One of the strange subplots of the recent Orioles offseason was the little back and forth between center fielder Adam Jones and general manager Dan Duquette about the state of the Orioles outfield. You might remember that Jones advocated for a more athletic outfield and Duquette offered one of his trademark seemingly-tactless replies suggesting that Jones could help by playing deeper.
The 2017 season is a mere 13 games old and the Orioles are not even 10% of the way through their full schedule. However, according to MLB.com’s Mike Petriello, one of the gatekeepers of MLB’s Statcast data, the early results are in and Jones is playing noticeably deeper compared to the recent past.
Specifically, Jones started out on average 309 feet from home plate over the course of last season. Thus far, according to Petriello, he’s starting out 324 feet from the plate in 2017. This is the biggest change of any of the center fielders in baseball from last season to this one.
Jones playing deeper with the Orioles was presaged, in a way, by the memorable catch that Jones made against O’s teammate Manny Machado in the World Baseball Classic. The guys who look at all the Statcast data, including Petriello, noted that Jones was 14 feet deeper than his typical 2016 positioning before making that catch.
About the positioning so far this season, Jones told MLB.com:
"I've always played to my comfort, my knowledge of hitters, my knowledge of the counts, my knowledge from being out there for a lot of innings, seeing a lot of hitters, a lot tendencies. But I understand data. They feel my defensive metrics will get better if I back up."
Jones also said that it’s “weird playing a little deeper,” but noted that he will do what it asked of him because he isn’t insubordinate - rogue pie delivery notwithstanding.
With this being a perennial topic for the team, it’s interesting that they’ve apparently finally succeeded in getting him to play deeper. This opens up an interesting question not answered in Petriello’s article: Why the change now?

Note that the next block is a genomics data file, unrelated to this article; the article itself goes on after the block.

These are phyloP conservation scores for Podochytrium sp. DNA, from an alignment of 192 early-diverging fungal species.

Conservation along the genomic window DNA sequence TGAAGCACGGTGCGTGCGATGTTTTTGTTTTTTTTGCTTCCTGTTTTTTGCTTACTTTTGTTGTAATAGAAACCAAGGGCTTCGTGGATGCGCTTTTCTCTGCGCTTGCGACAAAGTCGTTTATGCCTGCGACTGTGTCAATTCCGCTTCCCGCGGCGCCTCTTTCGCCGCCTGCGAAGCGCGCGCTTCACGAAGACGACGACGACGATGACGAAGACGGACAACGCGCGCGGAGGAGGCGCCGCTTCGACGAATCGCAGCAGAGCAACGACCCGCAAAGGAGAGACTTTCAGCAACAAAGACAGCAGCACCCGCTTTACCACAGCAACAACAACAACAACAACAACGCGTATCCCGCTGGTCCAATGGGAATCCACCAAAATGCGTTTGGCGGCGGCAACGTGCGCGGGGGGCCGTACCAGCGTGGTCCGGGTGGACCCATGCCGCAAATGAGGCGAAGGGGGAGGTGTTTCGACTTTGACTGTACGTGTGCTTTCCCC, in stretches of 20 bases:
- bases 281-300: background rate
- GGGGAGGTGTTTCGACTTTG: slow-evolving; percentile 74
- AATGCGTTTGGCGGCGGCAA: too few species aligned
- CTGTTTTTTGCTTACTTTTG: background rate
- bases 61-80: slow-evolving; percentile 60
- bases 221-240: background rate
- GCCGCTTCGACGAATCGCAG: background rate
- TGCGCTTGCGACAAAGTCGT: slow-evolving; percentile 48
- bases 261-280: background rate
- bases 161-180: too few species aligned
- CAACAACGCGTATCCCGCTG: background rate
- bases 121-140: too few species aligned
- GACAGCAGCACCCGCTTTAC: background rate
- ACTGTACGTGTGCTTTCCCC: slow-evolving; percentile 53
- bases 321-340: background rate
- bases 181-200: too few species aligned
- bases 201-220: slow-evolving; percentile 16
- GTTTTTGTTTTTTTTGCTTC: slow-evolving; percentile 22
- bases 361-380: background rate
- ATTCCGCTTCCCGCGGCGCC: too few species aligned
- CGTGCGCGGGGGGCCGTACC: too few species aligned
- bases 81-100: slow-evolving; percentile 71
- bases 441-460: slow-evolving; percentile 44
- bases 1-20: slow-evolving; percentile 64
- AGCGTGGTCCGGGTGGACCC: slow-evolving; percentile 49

One possibility is that it’s only this offseason that the Orioles finally spun up enough of an analytics operation to reach the conclusion for themselves that Jones should play a deeper position in center field. It’s one thing to have your eyes believe something and another thing to have reams of data to back it up. They could have been lagging behind in this area up until now.
The Jones quote above supports this idea, because that makes it sound like Jones only heard this stuff from the analytics people recently. Another possibility is that they’ve been telling him for a while and for whatever reason it only switched from friendly suggestion to command for this season.
It doesn’t have to involve some conflict, either. Maybe the Orioles just hired a new person, or an existing employee was able to persuade Jones in a way that hasn’t been done in the past.
With a general cliche about defensive data being that you need three years of information to make any definitive statements, it’s obviously far too early to make sweeping judgments after 13 games. There’s not much data to see. One of the two public metrics, Ultimate Zone Rating, hasn’t even been calculated yet.
Statcast does offer some early trends that will hopefully continue, though. They track a stat they call “Barrels” - that is, the hardest-hit balls. On those plays:
We can see that in 2016, the Orioles allowed the eighth-highest slugging percentage last year, and now they're allowing the fifth-lowest slugging percentage this year.
Another way of looking at that is that on those barreled balls, the Orioles ranked 23rd in MLB for slugging percentage allowed last year. Early this year - again, small sample size - they rank fifth. That’s a pretty big deal for as long as it continues.
It’s a good thing for the O’s if their outfield defense is offering improvement, because the same early returns on the infield defense aren’t so great:
Worst out rate on ground balls and bunts by defense— Mark Simon (@msimonespn) April 20, 2017
That is, players hitting ground balls against the Orioles have a .320 BABIP. That’s very high, which is why the O’s are coming in as the worst team in MLB in this regard. By contrast, according to ESPN’s Simon, the best team at converting outs on ground balls so far this year, the Cubs, has allowed just a .180 BABIP. Probably, the Cubs are getting lucky and the O’s are getting unlucky. Probably.
This is another trend worth keeping an eye on for the O’s, but that’s another story for another day. For now, hopefully Jones keeps playing deeper and this continues to provide benefits to the Orioles.